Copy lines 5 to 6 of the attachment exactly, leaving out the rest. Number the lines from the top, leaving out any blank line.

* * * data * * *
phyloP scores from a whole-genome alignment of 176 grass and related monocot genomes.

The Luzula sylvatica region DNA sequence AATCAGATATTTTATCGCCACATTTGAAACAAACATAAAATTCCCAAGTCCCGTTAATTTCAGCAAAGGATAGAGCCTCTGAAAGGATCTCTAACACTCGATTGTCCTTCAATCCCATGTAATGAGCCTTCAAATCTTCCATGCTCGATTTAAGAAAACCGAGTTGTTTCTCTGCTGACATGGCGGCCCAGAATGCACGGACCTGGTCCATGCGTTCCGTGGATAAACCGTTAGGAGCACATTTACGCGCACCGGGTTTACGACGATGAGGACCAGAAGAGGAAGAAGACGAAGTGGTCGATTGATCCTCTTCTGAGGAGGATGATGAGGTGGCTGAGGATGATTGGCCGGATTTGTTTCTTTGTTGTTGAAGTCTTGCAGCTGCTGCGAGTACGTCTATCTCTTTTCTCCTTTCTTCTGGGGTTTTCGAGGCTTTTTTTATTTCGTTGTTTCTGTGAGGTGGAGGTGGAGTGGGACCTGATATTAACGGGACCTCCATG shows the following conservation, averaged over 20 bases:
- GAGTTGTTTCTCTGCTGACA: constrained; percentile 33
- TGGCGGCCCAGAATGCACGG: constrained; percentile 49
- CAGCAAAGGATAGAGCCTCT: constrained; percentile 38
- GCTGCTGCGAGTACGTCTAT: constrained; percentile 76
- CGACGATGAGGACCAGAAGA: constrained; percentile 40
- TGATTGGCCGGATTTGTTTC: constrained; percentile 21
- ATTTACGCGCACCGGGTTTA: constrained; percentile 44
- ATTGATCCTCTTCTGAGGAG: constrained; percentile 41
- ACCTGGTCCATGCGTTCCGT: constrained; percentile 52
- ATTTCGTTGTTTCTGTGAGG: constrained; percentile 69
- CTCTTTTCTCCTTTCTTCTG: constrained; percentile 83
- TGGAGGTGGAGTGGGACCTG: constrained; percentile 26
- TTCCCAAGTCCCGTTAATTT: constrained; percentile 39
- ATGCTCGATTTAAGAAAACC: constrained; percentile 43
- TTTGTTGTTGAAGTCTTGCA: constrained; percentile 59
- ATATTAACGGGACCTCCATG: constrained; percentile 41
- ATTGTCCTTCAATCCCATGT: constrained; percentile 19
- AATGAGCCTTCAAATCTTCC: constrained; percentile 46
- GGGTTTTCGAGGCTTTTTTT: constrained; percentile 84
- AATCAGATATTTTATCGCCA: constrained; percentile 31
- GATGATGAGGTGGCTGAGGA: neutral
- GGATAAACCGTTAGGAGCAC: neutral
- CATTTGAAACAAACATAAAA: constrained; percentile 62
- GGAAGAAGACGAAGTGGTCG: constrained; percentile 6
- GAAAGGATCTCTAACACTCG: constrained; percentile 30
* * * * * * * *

- CAGCAAAGGATAGAGCCTCT: constrained; percentile 38
- GCTGCTGCGAGTACGTCTAT: constrained; percentile 76